Quote
I am also planning to do a 48 hour ferment this time at a lower temp.  My last Neo dough fermented at 75 for about 20 hours before I balled it (longer than I had planned)  then another 6 or 7 before I baked.  By the way, is there a trick to measuring out only a few grams of the starter culture for making the dough?  I'm sure I had more yeast than I intended.  I used a metal spoon and much of the culture stuck to the spoon. 
 

I use a scale. It’s pretty important to get it close when you are doing long room temp ferments (such as 48hours at 64F). You don’t have to miss by too much to throw off your fermentation schedule. There are enough variables already with a starter. Measurement error shouldn't be one of them. 
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Offline TXCraig1

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Re: Burnt crust
« Reply #18 on: July 18, 2013, 01:01:31 PM »
Think I'm going to invite a friend over who grew up working in a pizzeria during high school and college.  He's really good compared to myself at working the dough. And he might be able to help me get less four on the crust/peel.  One other thought and I think also suggested here, to use a screen.  I have a screen that I could try, which would help decrease the amount of flour. It seems to me that's more like a crutch though.  Also for such a short bake time, trying to cook on the screen then slide it off the screen once the crust begins to develop and its no longer a soft dough might not be practical, but I could try that as well. 

Don't use a screen for Neapolitan pizza. Go say 20 Hail Mary's for even thinking about. Don't use semolina either - just plain flour. Too much flour is not your problem. Don't be afraid to use too much flour at first. Unless you really like calzones or pies that are anything but round, too much flour is MUCH better than having a pie stick to your peel. You can gradually lower the amount of bench flour as you become more comfortable with everything.
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Offline dhorst

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Re: Burnt crust
« Reply #19 on: July 18, 2013, 01:19:30 PM »
If I'm assembling on my wood peel, Wondra is my first choice for dusting the peel.  It's not just for Grandma's gravy.  There is something about the texture of it that works really well--pizzas slide off easily and it doesn't cling to the crust.  If I'm assembling on a granite or marble surface, then a small amount of ap flour is my choice before slipping a perforated metal peel under and delivering it to the oven.  I also agree with Craig's comments about doming, although the guys I used to work with complained about doing that--it bothered their shoulders on a busy night, so sometimes they would run the oven a bit cooler.

Offline Trickydick

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Re: Burnt crust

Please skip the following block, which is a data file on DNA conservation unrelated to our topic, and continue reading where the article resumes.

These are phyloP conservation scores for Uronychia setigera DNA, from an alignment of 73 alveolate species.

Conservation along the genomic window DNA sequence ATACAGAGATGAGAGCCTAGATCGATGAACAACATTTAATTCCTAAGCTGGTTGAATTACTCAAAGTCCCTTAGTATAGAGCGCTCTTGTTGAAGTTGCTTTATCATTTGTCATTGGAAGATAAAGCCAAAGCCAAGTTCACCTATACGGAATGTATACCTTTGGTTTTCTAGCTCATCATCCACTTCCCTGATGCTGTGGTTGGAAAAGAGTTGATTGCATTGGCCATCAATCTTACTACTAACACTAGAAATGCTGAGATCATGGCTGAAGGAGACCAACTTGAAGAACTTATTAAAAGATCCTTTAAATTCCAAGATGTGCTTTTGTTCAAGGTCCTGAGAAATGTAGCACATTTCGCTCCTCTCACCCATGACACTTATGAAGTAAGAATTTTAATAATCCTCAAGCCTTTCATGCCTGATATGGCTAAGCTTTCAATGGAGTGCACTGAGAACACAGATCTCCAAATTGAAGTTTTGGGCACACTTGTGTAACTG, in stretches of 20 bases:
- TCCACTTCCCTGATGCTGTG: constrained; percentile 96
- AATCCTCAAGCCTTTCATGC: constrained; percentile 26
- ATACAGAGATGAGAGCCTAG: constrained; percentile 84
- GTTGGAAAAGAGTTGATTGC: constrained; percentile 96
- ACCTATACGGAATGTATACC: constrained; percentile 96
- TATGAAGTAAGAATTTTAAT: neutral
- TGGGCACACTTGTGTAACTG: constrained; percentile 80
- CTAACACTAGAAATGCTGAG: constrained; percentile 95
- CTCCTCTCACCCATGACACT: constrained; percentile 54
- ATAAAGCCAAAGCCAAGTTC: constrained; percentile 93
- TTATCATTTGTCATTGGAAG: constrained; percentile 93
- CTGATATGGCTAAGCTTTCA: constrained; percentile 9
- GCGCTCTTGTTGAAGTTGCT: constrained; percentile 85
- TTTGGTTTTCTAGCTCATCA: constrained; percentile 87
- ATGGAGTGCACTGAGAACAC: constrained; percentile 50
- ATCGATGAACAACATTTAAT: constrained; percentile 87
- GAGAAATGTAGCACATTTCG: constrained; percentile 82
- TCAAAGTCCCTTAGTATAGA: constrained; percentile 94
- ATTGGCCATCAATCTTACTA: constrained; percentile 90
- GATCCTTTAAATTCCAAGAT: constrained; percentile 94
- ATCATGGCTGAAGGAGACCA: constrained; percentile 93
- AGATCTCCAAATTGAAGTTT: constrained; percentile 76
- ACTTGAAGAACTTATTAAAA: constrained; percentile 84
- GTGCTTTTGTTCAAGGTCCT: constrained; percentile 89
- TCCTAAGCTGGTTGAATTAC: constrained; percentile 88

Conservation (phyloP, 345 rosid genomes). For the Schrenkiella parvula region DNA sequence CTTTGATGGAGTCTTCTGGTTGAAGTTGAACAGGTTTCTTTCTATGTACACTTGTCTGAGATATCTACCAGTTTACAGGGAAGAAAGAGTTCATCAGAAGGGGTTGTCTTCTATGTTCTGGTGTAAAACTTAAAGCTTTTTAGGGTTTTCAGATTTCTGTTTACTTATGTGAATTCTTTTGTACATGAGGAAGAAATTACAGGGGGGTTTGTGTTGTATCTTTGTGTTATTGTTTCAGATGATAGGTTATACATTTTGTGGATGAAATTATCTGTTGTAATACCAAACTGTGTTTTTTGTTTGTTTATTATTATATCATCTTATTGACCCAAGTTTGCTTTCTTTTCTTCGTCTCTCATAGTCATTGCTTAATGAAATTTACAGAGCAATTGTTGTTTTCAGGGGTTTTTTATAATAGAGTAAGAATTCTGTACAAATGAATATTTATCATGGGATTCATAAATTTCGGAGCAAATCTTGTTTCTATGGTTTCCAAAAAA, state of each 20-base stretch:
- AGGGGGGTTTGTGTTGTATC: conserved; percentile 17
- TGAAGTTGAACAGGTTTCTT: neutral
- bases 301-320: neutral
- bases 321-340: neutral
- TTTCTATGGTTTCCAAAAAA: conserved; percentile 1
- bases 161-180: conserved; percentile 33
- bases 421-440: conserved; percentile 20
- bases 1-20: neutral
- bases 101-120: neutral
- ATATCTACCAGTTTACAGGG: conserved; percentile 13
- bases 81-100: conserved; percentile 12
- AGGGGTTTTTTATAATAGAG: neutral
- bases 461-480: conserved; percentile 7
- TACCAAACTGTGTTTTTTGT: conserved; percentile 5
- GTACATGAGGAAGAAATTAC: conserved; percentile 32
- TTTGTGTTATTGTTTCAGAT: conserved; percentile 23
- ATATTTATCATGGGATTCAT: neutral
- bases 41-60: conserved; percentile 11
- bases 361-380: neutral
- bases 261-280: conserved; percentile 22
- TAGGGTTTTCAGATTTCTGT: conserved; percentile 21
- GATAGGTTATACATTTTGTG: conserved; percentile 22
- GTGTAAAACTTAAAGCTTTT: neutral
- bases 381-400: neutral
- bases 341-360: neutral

« Reply #20 on: July 18, 2013, 01:23:55 PM »
Thanks again!

I've really been learning a lot about pizza on this forum, that's for sure.  I really appreciate the help from everyone.

It seems that I'm headed in the right direction with the dough preparation.  I do have and use digital scales that I bought initially for brewing.  I think I might reserve some of the water for the dough and when I weigh out the culture, then I can rinse with the reserved water and into the mixer bowl.  What happened last time, was that I measured the culture into a small cup and then I couldn't get it all cleaned out and into the bowl, and then some more stuck to the spoon, etc. 

I am definitely planning to experiment with various temps in the oven, and keep a good record this Sunday. 

I have a small turning peel already.  I notice that there are some available with perforations oriented radially like a sunburst.  What is the advantage of perforated turning peel versus a solid one?  Just curious.  My wooden peel I think was intended (and used) for various kitchen ovens over the past 10 years, not for WFO's.  since I already had it, I thought I would try using it.  It's ok when the oven is 550° but much higher than that, with the short handle, its almost like self torture to launch the pizzas.  I also received a larger aluminum peel with a short wooden handle as a gift.   I've found it to be a bit sticky.  When I ordered the tools for my oven, I didn't realize these things about the two peels I already had, since I hadn't used my oven yet.  I did pick up the turning peel when I ordered the other standard tools. 

I had never imagined the concept of "doming" the pizza before.  I will be trying that this Sunday.  I think I'm going to try making smaller pies about 10" and just make more so I can practice shaping the "skins" and baking at a variety of temps to see how they turn out.